A clarification about my review of A Cry for Justice: Daniel Rudd and His Life in Black Catholicism, Journalism, and Activism, 1854-1933, which ran on July 25. The archivist for the Archdiocese of Louisville, Tim Tomes, contacted me to note that Rudd was born on the Anatok plantation but not in the plantation's manor house, which was demolished earlier this year. My column could be read as suggesting Rudd was born in the building that was just destroyed, which is not the case.
At The Hill, John White details Sen. Mitch McConnell's "historic miscalculation" in thinking former President Donald Trump was a spent force and voting not to convict him in his second impeachment trial. The Senate could have barred Trump from ever holding office again if it had convicted him. White also understands McConnell's modus operandi perfectly: "Mitch McConnell's sole focus is power — how to seize it and use it for partisan ends."
In The Washington Post, Megan McArdle again demonstrates that she is one of the few writers who has maintained a sense of judiciousness in the wake of the Supreme Court's overturning Roe v. Wade. In this column, she rightly notes: "We spend far too much time talking about the rarest, hardest cases rather than the prosaic realities of abortion as it usually occurs."
Relatedly, Meghan Clark, associate professor of theology at St. John's University, writes at the Center for Religion & Culture's online journal Sapientia about ways some of the stories surrounding abortion demonstrate a cultural bias against trusting women "as authorities on their own experiences." Clark contrasts this with the example of Jesus. Of course, abortion is not merely about a woman's experience: The unborn child experiences it, too. But Clark is on to something important and pro-lifers need to listen to the concerns she raises.
At Gawker, Matthew Sitman writes in his first column at the site that conservatives in America do not only criticize liberal aspects of society, but actually seem intent on undermining the idea of society per se. He writes:
The right benefits from people becoming more isolated, hunkered down, wary of others, and doubtful that a better future can be built. It is to such people that the reactionary message appeals: the best you can hope for is to hoard what you have, and attack the shadowy forces and alien others that you're told imperil you and your livelihood. Solidarity and generosity are turned into risky wagers not worth taking.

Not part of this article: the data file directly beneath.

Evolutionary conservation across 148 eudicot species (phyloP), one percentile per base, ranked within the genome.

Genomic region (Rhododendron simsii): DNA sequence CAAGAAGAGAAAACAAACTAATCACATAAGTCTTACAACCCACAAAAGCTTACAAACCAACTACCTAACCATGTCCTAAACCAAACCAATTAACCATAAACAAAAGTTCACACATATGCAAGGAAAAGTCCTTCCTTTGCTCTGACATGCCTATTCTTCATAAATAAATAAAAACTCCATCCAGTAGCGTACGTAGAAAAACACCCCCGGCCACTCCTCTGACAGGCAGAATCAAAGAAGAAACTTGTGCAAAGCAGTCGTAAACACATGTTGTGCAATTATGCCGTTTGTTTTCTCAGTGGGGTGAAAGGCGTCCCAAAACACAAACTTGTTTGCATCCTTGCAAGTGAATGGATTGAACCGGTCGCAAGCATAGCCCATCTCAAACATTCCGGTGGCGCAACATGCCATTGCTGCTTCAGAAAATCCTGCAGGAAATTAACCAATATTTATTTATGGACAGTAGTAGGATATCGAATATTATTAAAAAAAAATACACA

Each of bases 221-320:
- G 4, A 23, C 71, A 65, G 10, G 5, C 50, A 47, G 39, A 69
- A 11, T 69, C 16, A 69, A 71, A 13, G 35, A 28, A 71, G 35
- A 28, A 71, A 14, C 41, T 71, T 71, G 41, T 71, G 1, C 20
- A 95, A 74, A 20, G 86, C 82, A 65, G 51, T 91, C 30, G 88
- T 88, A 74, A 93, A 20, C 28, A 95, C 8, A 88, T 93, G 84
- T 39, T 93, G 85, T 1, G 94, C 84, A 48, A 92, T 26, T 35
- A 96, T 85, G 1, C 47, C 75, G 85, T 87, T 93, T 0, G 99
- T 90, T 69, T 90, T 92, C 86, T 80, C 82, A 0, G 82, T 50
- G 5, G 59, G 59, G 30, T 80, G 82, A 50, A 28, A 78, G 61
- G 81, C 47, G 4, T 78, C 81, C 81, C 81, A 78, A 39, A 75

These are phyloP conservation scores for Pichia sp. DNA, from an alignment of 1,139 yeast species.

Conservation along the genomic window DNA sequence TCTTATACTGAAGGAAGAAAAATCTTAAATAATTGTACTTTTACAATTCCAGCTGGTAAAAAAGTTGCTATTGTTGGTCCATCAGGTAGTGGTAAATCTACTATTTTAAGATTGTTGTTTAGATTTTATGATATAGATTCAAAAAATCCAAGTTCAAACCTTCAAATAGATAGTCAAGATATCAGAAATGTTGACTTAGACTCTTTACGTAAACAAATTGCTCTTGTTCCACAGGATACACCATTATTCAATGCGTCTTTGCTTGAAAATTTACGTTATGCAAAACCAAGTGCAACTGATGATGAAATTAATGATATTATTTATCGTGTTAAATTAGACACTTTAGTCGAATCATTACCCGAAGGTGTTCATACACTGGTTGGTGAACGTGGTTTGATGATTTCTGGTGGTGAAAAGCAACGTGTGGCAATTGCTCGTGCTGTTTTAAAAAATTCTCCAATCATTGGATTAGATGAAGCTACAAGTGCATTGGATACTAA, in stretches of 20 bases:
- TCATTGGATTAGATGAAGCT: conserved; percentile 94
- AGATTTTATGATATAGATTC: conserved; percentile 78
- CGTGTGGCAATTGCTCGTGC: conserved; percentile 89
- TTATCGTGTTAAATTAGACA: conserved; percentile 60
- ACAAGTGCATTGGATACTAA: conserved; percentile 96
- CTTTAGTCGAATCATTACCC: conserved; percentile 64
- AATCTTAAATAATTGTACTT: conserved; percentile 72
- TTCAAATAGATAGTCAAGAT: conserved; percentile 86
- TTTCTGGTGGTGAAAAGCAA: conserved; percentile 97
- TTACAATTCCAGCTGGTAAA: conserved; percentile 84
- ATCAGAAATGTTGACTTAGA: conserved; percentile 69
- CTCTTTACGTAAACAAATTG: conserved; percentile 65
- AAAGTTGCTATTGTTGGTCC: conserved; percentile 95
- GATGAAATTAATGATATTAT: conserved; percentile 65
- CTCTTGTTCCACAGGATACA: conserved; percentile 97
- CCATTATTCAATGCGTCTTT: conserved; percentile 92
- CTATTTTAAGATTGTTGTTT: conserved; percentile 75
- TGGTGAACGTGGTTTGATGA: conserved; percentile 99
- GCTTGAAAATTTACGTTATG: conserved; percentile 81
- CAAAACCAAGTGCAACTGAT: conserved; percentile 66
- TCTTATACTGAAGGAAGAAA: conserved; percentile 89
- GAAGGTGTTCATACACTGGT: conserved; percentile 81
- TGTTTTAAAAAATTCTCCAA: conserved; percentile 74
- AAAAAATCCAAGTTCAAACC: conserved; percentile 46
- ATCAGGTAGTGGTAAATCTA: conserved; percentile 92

Here we see just how divorced contemporary conservative politics is from Catholic social teaching, and the column is splendidly written and argued.
ProPublica has a detailed report on an absurd and unjust Florida law that requires felons to pay off their fines before they can have their voting rights restored. The state does not provide a central database, so it is difficult for a felon to even find out how much he owes. Election officials in Alachua County went to the prison to register convicted felons set to be released and now the state is charging those same felons with not paying off their bills first. Insanity on stilts. And all this after voters in the state voted to restore voting rights to felons in a 2018 statewide referendum, only to have the legislature subsequently add the provision about paying off legal fines.
At Working Class Perspectives, the blog of Georgetown University's Kalmanovitz Initiative for Labor and the Working Poor, Tim Strangleman of the University of Kent looks at developments in U.K. politics through the lens of a new book by Simon Kuper of the Financial Times about the friendships formed by outgoing Prime Minister Boris Johnson and his "Chums" (the title of the book) during their university years at Oxford. Strangleman also looks at the rise of some new union leaders who are pushing the Labour Party to remember it needs to support actual workers.